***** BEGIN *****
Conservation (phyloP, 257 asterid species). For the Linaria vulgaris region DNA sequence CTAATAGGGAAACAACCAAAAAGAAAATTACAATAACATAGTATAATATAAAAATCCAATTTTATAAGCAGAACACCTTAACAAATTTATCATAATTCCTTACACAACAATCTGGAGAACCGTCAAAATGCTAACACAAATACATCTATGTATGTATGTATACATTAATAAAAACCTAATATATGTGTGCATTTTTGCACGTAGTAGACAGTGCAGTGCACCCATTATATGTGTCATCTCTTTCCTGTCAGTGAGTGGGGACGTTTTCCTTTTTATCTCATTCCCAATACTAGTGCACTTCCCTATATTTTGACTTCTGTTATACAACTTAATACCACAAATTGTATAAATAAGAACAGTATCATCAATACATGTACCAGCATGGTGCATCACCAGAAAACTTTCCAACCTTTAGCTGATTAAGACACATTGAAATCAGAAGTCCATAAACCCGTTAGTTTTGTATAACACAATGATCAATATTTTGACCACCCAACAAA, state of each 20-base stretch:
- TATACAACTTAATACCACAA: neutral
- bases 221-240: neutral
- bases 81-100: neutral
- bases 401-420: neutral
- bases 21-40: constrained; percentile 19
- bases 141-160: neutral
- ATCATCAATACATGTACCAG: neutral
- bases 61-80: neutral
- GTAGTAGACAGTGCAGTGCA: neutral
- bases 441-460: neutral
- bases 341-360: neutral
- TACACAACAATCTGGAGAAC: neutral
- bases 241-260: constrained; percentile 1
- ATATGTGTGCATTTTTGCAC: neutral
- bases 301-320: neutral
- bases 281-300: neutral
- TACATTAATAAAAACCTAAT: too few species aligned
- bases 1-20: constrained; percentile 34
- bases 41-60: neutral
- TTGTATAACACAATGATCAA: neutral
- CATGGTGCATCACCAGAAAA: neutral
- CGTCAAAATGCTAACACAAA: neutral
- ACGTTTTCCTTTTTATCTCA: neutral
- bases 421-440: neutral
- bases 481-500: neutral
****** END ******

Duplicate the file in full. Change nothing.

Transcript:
Conservation (phyloP, 257 asterid species). For the Linaria vulgaris region DNA sequence CTAATAGGGAAACAACCAAAAAGAAAATTACAATAACATAGTATAATATAAAAATCCAATTTTATAAGCAGAACACCTTAACAAATTTATCATAATTCCTTACACAACAATCTGGAGAACCGTCAAAATGCTAACACAAATACATCTATGTATGTATGTATACATTAATAAAAACCTAATATATGTGTGCATTTTTGCACGTAGTAGACAGTGCAGTGCACCCATTATATGTGTCATCTCTTTCCTGTCAGTGAGTGGGGACGTTTTCCTTTTTATCTCATTCCCAATACTAGTGCACTTCCCTATATTTTGACTTCTGTTATACAACTTAATACCACAAATTGTATAAATAAGAACAGTATCATCAATACATGTACCAGCATGGTGCATCACCAGAAAACTTTCCAACCTTTAGCTGATTAAGACACATTGAAATCAGAAGTCCATAAACCCGTTAGTTTTGTATAACACAATGATCAATATTTTGACCACCCAACAAA, state of each 20-base stretch:
- TATACAACTTAATACCACAA: neutral
- bases 221-240: neutral
- bases 81-100: neutral
- bases 401-420: neutral
- bases 21-40: constrained; percentile 19
- bases 141-160: neutral
- ATCATCAATACATGTACCAG: neutral
- bases 61-80: neutral
- GTAGTAGACAGTGCAGTGCA: neutral
- bases 441-460: neutral
- bases 341-360: neutral
- TACACAACAATCTGGAGAAC: neutral
- bases 241-260: constrained; percentile 1
- ATATGTGTGCATTTTTGCAC: neutral
- bases 301-320: neutral
- bases 281-300: neutral
- TACATTAATAAAAACCTAAT: too few species aligned
- bases 1-20: constrained; percentile 34
- bases 41-60: neutral
- TTGTATAACACAATGATCAA: neutral
- CATGGTGCATCACCAGAAAA: neutral
- CGTCAAAATGCTAACACAAA: neutral
- ACGTTTTCCTTTTTATCTCA: neutral
- bases 421-440: neutral
- bases 481-500: neutral